Premature Birth – Through an Obstetricians Eyes

Shocked, she can’t believe it. “I am only 26 weeks pregnant” she pleads. The husband is sitting beside her, their hands gripped together. He asks if anything can be done to stop the labour. No. Tears. Sad tears and fear.A busy flurry of activity continues outside the room. The midwife draws up the drugs; steroids, atosiban, benzyl penicillin, magnesium sulphate.

Phone calls are made, everyone is aware and ready. If there is no cot space in NICU, a doctor would call every neonatal unit. The search would start local and then extend across the country. The baby today will be lucky, there is a cot waiting for him upstairs, he won’t need to be transferred to another hospital.

A grey cannula goes into her hand. The drugs are explained but mums’ mind is elsewhere. Do anything, she thinks, just save my baby.

The neonatal team arrive on the ward. There are hushed conversations outside the room. Steroids? How many weeks? What’s the weight? The team then enter and speak to the couple..50%, 10%, 25%..Her mind still isn’t there, she can’t get her head around it all. Then they mention cerebral palsy.  

The labour becomes more established and delivery seems imminent. The doctor is at the bottom of the bed. Waiting. The neonatal team are poised in the corner of the room.

The baby arrives and delivered into a plastic bag to keep him warm. His tiny body fills just one hand as he is passed to the neonatal team. The clock is switched on, they are working against it now. Get an airway, keep his heart going. Surrounding his tiny body they work together to save him. His destiny if born a term baby is no more. His new future as a prem hangs.

Behind them are the couple. They haven’t seen him yet, their son. They don’t want to ask any questions yet. It might be too distracting. It might be bad news.
The incubator arrives to take their son to NICU. Covered in lines and breathing tubes they catch a glimpse of him before he is wheeled away.

The room turns from hectic swarm to empty quietness. The couple are too shocked to cry. What just happened?

A knock on the door disturbs the silence.

A trolley noisily is thrust into the room. A big smile on her face.

“Tea and toast Mummy?”

Preterm birth affects 10% of pregnancies and can happen to anyone. This could have been your story but in fact its mine.

I am an obstetrician and a prem mum, our son was born at 26 weeks.

It was a harrowing experience that continues long after the birth. We have been very lucky. Our son is now 4 years old, loves school and being a big brother.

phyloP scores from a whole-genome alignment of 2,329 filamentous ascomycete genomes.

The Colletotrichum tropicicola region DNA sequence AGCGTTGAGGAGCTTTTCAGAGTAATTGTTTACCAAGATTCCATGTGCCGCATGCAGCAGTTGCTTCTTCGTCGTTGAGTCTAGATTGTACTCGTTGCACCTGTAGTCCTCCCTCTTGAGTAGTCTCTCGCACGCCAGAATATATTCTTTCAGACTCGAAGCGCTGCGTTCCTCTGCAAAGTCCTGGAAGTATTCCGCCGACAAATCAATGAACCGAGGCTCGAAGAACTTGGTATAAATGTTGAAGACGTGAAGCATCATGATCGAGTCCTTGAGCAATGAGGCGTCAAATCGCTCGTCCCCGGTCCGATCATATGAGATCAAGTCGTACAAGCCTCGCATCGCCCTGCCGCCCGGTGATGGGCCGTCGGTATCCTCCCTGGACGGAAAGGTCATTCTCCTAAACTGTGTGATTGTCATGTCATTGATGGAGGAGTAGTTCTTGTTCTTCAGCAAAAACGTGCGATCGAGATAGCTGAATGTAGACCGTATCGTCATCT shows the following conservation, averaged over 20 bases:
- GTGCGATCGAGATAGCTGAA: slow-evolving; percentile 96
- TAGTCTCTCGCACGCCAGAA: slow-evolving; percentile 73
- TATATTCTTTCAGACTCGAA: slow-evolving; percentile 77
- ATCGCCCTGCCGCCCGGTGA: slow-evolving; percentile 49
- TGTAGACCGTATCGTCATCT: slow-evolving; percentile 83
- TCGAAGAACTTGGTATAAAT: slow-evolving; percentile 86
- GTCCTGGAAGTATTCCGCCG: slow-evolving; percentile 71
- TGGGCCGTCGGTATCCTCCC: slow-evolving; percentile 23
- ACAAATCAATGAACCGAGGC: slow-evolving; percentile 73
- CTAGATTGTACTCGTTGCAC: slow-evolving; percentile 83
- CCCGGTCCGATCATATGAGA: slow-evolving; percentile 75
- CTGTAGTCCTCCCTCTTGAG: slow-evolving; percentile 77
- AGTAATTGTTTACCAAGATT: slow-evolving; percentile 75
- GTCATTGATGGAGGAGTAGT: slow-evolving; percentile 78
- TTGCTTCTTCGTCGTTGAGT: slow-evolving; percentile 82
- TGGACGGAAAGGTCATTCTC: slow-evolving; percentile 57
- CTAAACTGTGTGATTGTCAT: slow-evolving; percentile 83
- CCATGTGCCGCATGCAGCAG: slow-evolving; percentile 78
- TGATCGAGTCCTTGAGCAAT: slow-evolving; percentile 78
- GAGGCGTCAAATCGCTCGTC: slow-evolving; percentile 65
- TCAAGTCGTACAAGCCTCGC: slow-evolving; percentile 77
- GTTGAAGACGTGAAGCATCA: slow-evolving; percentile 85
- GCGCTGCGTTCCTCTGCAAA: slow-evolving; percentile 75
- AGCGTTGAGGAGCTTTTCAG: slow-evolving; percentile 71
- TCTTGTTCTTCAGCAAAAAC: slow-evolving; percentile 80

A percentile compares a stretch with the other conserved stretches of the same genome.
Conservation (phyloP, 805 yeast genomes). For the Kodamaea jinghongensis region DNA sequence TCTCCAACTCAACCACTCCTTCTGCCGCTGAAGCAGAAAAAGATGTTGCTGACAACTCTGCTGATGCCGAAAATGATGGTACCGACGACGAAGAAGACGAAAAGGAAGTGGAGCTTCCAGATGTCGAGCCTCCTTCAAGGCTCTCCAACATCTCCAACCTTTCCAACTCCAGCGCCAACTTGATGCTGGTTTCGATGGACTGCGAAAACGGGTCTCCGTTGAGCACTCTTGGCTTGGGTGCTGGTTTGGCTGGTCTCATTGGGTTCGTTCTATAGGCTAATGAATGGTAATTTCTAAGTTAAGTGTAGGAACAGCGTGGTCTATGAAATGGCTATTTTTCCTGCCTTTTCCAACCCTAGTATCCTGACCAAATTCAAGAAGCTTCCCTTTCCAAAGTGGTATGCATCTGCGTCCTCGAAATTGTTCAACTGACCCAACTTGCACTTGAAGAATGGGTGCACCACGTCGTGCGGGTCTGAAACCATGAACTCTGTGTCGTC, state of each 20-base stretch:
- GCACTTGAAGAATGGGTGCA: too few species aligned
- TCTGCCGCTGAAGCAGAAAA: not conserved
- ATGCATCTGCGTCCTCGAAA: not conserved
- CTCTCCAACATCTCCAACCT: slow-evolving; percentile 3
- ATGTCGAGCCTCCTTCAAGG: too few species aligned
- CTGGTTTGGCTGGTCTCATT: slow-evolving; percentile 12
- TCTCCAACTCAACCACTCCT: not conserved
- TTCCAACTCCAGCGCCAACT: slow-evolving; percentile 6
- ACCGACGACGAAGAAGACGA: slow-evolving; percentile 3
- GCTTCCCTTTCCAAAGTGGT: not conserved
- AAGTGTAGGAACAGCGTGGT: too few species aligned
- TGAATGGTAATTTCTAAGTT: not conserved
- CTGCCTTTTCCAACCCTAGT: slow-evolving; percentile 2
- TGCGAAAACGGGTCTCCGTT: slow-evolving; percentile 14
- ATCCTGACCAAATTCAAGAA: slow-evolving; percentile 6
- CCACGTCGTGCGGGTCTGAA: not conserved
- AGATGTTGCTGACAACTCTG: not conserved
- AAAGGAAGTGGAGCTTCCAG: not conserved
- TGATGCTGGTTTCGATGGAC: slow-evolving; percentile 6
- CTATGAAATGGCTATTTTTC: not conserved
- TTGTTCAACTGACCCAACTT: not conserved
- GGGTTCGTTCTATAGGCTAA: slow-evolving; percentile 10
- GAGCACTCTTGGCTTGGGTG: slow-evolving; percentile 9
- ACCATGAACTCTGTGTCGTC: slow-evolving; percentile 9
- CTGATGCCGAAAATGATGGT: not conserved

Going back to work in obstetrics after mat leave, I became increasingly frustrated when mums presented in preterm labour as there is nothing we can do to stop the inevitable, a prem baby. I therefore decided to get involved with research as without progress in this field, mums will continue to have babies born early.

For the last 18 months I have swapped my scrubs for a lab coat and working towards a PhD in preterm birth. Hopefully with continued progress in this area, scientists and doctors will be able to discover what causes preterm birth and we can prevent it.

The Smallest Things campaign has been incredible; the following it has gained and the awareness it has created about premature birth is truly inspiring. It makes me really believe that together we can all really make a difference.

I would like to come from a different angle and wanted to let you know ways in which it is possible to help in the world of prematurity research. There are many ways in which you can help:

– Join a preterm birth PPI group (patient/parent group that advise scientists and clinicians on future and current research projects) has contact details for three groups but there are more all around UK.

– If you do decide to get pregnant again, join a preterm birth research study if offered

– Continue to raise awareness of preterm birth by talking about your experiences and sharing your stories

– Support a charity that funds preterm birth research eg Tommys, Borne or Genesis Research Trust.

I am doing the London Marathon for Genesis Research Trust. This is a very worthy charity that supports preterm birth research carried by Imperial College which is one of the UK’s leading groups in this field. If you could sponsor me that would be very gratefully appreciated!




1 thought on “Premature Birth – Through an Obstetricians Eyes

  1. keepsmeoutofmischief

    So glad that there are people out there trying to find reasons for why babies arrive early. There’s never been an explanation for why my two arrived early (34 and then 32 weeks) and I still feel slightly shell shocked two years on.
    I hope your research is successful and you can find answers that will help others.



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